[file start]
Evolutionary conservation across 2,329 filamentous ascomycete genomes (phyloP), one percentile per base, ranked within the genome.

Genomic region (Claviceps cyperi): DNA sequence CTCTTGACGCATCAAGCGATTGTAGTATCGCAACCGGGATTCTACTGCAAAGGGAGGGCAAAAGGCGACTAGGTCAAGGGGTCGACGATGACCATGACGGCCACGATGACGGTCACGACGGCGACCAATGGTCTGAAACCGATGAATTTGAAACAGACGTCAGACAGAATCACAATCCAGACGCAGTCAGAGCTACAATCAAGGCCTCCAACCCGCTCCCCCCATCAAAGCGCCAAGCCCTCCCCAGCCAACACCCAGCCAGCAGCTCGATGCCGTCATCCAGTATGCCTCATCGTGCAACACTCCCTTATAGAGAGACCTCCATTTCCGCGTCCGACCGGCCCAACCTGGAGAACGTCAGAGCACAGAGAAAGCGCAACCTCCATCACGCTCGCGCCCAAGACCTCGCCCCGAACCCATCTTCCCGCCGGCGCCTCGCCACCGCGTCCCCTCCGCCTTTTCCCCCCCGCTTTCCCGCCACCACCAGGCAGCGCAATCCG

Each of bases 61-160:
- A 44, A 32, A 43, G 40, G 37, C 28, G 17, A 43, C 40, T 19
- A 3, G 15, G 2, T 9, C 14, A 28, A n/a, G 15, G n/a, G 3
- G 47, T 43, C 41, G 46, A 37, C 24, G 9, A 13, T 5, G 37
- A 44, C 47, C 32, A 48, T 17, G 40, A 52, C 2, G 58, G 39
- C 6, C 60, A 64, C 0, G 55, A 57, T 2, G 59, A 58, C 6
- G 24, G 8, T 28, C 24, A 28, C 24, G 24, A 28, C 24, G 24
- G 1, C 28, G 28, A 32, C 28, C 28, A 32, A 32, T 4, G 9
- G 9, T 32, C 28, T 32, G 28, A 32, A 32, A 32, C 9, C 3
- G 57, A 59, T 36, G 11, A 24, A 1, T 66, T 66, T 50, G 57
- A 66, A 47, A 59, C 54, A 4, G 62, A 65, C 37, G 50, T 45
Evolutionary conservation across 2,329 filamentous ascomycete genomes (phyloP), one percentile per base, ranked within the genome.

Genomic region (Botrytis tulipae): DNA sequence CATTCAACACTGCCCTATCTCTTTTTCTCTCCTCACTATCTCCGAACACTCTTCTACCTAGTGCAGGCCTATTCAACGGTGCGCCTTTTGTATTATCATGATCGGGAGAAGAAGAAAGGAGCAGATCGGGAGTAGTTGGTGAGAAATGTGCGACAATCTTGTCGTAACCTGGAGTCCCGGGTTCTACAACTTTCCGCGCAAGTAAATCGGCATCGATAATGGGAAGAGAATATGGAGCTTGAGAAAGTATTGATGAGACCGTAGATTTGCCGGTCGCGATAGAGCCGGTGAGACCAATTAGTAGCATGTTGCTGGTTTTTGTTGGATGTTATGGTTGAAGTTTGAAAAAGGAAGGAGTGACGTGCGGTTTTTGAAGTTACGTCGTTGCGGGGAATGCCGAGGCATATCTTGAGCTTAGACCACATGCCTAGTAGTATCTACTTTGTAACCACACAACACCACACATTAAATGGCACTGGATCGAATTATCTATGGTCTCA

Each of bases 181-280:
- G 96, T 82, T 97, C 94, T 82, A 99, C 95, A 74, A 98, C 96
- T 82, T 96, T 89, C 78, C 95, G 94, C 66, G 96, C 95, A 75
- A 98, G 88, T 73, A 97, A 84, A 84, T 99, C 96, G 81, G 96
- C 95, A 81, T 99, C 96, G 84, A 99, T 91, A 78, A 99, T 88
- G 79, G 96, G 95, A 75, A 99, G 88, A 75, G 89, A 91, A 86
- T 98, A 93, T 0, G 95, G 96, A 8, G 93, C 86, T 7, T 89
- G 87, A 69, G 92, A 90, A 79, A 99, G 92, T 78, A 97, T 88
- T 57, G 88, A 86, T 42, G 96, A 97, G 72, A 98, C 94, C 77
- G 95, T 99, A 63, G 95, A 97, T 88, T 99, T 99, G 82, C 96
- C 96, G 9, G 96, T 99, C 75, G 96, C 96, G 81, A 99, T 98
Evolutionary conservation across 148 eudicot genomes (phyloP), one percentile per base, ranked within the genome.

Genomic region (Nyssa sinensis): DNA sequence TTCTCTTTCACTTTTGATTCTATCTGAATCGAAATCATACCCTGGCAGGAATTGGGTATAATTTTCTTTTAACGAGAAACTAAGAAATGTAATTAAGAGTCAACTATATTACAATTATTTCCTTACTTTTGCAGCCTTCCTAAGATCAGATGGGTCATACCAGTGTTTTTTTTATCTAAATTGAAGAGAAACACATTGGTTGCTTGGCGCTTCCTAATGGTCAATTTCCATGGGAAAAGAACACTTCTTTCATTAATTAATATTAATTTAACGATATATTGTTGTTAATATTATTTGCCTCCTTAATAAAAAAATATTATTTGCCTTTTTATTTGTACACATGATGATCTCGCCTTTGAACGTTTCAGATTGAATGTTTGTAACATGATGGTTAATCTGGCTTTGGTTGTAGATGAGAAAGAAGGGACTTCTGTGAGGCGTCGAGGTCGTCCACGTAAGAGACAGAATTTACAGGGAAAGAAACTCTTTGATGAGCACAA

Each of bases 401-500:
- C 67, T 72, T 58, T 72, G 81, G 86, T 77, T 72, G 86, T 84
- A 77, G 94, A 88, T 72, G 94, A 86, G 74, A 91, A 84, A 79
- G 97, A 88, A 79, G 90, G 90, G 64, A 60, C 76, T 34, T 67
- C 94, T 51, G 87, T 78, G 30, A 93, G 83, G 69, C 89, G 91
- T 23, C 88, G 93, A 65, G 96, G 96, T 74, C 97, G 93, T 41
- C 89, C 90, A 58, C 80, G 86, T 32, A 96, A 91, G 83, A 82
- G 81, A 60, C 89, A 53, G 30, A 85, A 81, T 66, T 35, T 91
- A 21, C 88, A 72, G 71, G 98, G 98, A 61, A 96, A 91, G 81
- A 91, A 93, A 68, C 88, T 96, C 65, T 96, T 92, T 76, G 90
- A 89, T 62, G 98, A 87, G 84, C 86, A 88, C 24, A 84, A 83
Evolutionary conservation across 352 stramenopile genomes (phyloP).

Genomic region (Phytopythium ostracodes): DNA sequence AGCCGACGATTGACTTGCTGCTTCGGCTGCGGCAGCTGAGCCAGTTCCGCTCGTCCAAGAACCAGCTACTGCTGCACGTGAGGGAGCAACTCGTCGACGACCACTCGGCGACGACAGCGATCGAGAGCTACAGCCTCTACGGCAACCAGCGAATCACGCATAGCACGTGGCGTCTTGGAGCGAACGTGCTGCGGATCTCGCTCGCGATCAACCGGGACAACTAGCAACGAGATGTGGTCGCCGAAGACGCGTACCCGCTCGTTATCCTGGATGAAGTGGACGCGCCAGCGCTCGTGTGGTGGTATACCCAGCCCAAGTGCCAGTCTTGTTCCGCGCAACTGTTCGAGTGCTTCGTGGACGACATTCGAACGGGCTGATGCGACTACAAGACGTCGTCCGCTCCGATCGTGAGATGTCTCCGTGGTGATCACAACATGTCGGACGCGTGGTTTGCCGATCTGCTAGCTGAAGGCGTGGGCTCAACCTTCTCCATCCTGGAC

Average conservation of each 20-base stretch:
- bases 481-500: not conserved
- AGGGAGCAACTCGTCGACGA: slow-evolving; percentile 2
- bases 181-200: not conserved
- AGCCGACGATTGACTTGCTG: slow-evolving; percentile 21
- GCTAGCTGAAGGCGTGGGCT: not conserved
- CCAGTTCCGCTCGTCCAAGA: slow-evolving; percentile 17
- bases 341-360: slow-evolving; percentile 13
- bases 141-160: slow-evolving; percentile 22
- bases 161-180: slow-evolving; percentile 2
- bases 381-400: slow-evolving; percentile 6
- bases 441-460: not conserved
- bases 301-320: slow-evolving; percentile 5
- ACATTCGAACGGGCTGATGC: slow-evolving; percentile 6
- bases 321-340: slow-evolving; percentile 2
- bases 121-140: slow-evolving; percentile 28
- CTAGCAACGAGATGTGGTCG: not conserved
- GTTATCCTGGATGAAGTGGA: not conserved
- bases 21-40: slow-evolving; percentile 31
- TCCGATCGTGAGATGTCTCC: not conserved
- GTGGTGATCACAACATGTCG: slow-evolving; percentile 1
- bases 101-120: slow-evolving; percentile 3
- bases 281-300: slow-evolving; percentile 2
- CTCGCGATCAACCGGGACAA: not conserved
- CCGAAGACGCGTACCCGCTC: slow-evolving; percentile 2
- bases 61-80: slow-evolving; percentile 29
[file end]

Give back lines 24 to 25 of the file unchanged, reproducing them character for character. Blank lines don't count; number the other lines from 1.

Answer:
- T 57, G 88, A 86, T 42, G 96, A 97, G 72, A 98, C 94, C 77
- G 95, T 99, A 63, G 95, A 97, T 88, T 99, T 99, G 82, C 96